Sadly, this week biosecurity in Tasmania have confirmed the presence of adult fruit flies in locations at Spreyton and Flinders Island. Whilst having a damaging pest in our state that up until now has been able to be kept out may have some impact upon future fruit harvests, the consequences of what was probably caused by infected fruit or plants being brought into the state will be wide-ranging. Currently, all fruit leaving the isolation zone around Spreyton in the North West (which impacts on some very large berry growing operations and also hydroponic tomato and capsicum growers like Brandsema and Tassie Pride) must be assessed by biosecurity one consignment at a time before it is cleared to leave the area – all consignments checked will also have associated paperwork to be kept by the grower, the freighter and the receiver, and failure to produce this paperwork will incur heavy fines. Some farms may have to destroy stock or plants and trees, but even those who don’t will have a significantly increased workload if they’re to continue to operate, and may also lose sales as a result. Tasmania’s multi-million dollar cherry industry also stands to lose big – Lucaston Park, who supplied the cherries in this week’s box, have had fruit rejected by Taiwan, one of their biggest export markets, until they can produce paperwork that shows that they aren’t in the exclusion zone; which is theoretically easy enough, but any fruit being shipped out for export needs to leave from a port that is right in the middle of the exclusion zone!
We wish biosecurity the best of luck in their efforts to eradicate the fruit fly in Tasmania before it can take hold, and we’re glad we can support local growers like Lucaston Park and Brandsema in the meanwhile by selling you their beautiful produce.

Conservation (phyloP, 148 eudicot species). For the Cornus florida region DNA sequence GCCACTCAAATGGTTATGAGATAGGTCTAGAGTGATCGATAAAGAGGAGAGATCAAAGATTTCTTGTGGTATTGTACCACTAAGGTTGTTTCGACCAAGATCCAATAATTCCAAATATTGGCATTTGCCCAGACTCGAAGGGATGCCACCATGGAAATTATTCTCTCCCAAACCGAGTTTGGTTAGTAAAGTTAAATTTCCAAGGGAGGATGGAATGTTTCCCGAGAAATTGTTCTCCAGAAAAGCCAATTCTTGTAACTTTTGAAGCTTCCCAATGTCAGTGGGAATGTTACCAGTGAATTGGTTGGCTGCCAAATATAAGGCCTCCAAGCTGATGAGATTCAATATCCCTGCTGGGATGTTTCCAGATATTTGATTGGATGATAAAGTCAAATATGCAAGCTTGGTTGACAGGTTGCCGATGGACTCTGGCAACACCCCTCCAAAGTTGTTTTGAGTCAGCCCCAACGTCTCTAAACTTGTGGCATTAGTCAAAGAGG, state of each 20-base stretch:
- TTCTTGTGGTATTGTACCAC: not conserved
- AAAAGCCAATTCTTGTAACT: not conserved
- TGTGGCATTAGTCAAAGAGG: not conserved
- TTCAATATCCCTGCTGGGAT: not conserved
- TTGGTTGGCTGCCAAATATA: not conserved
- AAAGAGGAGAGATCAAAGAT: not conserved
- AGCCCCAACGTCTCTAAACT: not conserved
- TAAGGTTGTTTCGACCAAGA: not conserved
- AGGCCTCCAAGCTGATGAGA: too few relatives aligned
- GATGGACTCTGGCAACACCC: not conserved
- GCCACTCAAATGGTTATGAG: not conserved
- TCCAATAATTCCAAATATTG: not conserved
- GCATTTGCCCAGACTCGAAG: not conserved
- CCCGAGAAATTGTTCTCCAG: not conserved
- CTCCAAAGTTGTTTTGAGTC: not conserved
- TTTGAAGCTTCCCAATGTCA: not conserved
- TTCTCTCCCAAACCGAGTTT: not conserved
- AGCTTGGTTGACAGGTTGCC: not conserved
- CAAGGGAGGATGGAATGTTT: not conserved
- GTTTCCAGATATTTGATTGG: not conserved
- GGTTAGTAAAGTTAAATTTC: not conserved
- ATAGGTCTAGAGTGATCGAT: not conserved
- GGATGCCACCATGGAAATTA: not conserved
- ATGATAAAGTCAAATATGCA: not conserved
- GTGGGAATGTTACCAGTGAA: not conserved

When we were planning the box on Sunday and Monday, the status of freight from the fertile north-west of Tasmania was a little unclear, so as a result much of this week’s produce is from the south of the state – not a bad thing!
Apricots from Campania, Blueberries from Lymington (Tru Blu have a double blow, as they also have to deal with paperwork relating to the ongoing saga of blueberry rust every time they send fruit interstate), cherries from Lucaston, and beautiful peaches from Franklin – along with other great southern delicacies like garlic from Cygnet (for both organic and standard boxes), tomatoes from Granton and Saltwater River, and some whopping great cos lettuce from Forcett. (Getting all this in, packed, and out within a two day period is quite a ballet!)
(In case you were wondering, by the way, avocados are subject to the fruit fly quarantine if they’re ripe, but not if they’re green. As the Avoland avocados are shipped within a day or two or picking, thankfully there’s no quarantine requirements for freighting them outside of the exclusion zone. Don’t forget to leave your avocado out on the bench to ripen – a bit of sun won’t do it any harm – but whatever you do, don’t put it in the fridge until it’s fully ripe.)